What Ignites The Fuel In A Diesel Engine

What Ignites The Fuel In A Diesel Engine – Posted on February 18, 2013 in Uncategorized. Tagged: diesel engine, four stroke engine, two stroke engine. Leave a comment

Diesel engine also known as compression ignition engine. It is an internal combustion engine that uses the heat of compression to initiate the ignition to burn fuel, which is drawn into the combustion chamber. This is in contrast to spark ignition engines such as gasoline engines (petrol engines) or gas engines (which use a gasoline fuel as opposed to gasoline), which use a spark plug to ignite an air-fuel mixture. The engine was developed by German inventor Rudolf Diesel in 1893.

What Ignites The Fuel In A Diesel Engine

What Ignites The Fuel In A Diesel Engine

The diesel engine has the highest thermal efficiency of any conventional internal or external combustion engine due to its very high compression ratio. Low-speed diesel engines (as used in ships and other applications where the overall weight of the engine is relatively unimportant) can have a thermal efficiency of more than 50%.

Diesel Fuel System Faults, How To Detect, Prevent And Cure Them?

Diesel engines are produced in two-stroke and four-stroke versions. They were originally used as a more efficient replacement for stationary steam engines.

Two-stroke diesel engine: The working of a two-stroke diesel engine is also similar to that of a two-stroke petrol engine. The advantages of the two-stroke compression engine when compared to the four-stroke compression engine are as follows

In the case of the two-stroke petrol engine, the fuel is too much because of short-circuit loss when both ports are open, but this is not the case with the two-stroke diesel engine, as the cylinder contains only air. Therefore it can be said that the two-stroke cycle is most suitable for CI operations

Four-stroke diesel engine: The working of this engine is similar to the petrol engine, expect as below

Kerosene In Diesel Engine Question

Intake/induction stroke: During this stroke only air is taken into the cylinder through the intake valves as the position moves from TDC to BDC.

Compression stroke: During this stroke the piston is made to move from BDC to TDC and compresses the air, which was previously drawn into the cylinder. At the end of the stroke, diesel is injected (sprayed at high pressure 100 bar and above) into the cylinder. And the burning process begins. Therefore, the engine is called a compression ignition engine.. Traditionally, diesel engines have always been seen as noisy, smelly and underpowered engines of little use except in trucks, taxis and vans. But as diesel engines and their injection system controls became more refined, the 1980s changed the situation. Almost 65,000 diesel cars were sold in the UK in 1985 (about 3.5 percent of the total number of cars sold), compared with just 5,380 in 1980.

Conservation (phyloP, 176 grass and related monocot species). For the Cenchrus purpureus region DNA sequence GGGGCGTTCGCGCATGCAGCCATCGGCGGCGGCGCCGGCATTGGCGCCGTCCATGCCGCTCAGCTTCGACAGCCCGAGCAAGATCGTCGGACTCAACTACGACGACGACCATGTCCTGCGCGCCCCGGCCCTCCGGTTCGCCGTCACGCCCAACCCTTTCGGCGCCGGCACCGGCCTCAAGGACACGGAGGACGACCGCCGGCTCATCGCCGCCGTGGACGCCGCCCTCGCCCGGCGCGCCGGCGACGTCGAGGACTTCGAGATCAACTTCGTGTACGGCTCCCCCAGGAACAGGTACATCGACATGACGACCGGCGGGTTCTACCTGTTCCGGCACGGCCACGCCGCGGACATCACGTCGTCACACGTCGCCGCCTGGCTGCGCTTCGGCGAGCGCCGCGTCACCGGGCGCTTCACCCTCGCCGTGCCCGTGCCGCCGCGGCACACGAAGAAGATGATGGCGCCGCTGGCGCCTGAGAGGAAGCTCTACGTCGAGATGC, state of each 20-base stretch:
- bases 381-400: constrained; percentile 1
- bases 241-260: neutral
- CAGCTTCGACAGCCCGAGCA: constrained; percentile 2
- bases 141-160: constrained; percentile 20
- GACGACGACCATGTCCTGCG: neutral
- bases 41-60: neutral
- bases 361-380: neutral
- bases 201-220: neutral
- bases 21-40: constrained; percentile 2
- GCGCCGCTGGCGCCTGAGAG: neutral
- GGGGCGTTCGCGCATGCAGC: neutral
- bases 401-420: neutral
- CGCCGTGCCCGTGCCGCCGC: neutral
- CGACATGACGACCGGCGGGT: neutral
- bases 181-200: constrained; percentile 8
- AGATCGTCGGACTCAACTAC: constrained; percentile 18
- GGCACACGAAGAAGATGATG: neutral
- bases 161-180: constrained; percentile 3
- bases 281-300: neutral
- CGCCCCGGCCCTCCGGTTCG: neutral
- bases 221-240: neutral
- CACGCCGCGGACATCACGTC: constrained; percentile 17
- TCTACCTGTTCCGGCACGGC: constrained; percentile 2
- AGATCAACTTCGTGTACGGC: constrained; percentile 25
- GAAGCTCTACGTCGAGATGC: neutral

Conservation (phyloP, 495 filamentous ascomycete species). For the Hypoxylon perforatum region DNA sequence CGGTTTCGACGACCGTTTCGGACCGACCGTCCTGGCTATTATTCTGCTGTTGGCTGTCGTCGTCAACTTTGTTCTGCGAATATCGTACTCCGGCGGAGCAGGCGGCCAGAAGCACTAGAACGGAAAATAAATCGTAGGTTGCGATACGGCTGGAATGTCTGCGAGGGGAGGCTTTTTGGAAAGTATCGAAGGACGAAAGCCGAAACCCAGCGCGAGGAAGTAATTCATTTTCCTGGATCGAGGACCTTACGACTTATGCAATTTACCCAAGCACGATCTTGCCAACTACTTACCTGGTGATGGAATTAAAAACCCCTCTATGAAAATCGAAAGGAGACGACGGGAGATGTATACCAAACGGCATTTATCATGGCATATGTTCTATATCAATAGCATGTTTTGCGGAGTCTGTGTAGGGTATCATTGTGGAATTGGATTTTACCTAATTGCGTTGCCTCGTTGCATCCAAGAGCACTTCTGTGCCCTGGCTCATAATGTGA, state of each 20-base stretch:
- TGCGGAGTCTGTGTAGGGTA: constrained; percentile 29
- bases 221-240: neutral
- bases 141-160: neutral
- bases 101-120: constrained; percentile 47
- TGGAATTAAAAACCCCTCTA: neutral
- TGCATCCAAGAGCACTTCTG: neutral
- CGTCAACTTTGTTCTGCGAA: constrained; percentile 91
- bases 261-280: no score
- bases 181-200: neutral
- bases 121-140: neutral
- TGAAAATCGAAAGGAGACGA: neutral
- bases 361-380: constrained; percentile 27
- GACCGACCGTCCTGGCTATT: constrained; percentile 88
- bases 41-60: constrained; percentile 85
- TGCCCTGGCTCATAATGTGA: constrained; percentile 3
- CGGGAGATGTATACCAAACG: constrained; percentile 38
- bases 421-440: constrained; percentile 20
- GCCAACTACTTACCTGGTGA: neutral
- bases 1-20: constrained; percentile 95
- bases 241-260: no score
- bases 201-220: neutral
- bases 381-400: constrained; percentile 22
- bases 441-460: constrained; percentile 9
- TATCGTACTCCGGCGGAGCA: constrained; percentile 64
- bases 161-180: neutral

Many diesel cars are based on existing petrol engine designs, but with key components strengthened to cope with the higher pressures involved. Fuel is supplied by an injection pump and metering unit, which are usually mounted on the side of the engine block. No electrical ignition system is required.

What Ignites The Fuel In A Diesel Engine

The main advantage of diesel engines over gasoline engines is their lower operating costs. This is partly a result of the greater efficiency of the high compression ratio diesel engine and partly due to the lower cost of diesel fuel – although the price difference varies so the advantage of driving a diesel car will be slightly reduced if you Live in a high. Service intervals are often more expensive, but many diesel models require more frequent oil changes than petrol.

Diesel Hybrid Engine: New Hyundai Diesel Runs On Gasoline

The main drawback of the diesel car is its lower performance compared to gasoline engines of equivalent capacity. One way around this problem is to simply increase the size of the engine, but this often results in a significant increase in weight. Some manufacturers add turbochargers to their engines to make them competitive in terms of performance; Rover, Mercedes, Audi and VW are among the manufacturers producing turbodiesels.

As the piston begins to move down the bore, the inlet valve opens and air is drawn in.

A diesel engine operates differently from a gasoline engine, although they share key components and both work on the four-stroke cycle. The main differences are in the way the fuel is ignited and the way the power output is adjusted.

In a gasoline engine, the fuel/air mixture is ignited by a spark plug. In a diesel engine, ignition is achieved only by air compression. A typical compression ratio for a diesel engine is 20:1, compared to 9:1 for a gasoline engine. Compressions as large as this heat the air to a temperature high enough to ignite the fuel spontaneously, without the need for a spark and thus an ignition system.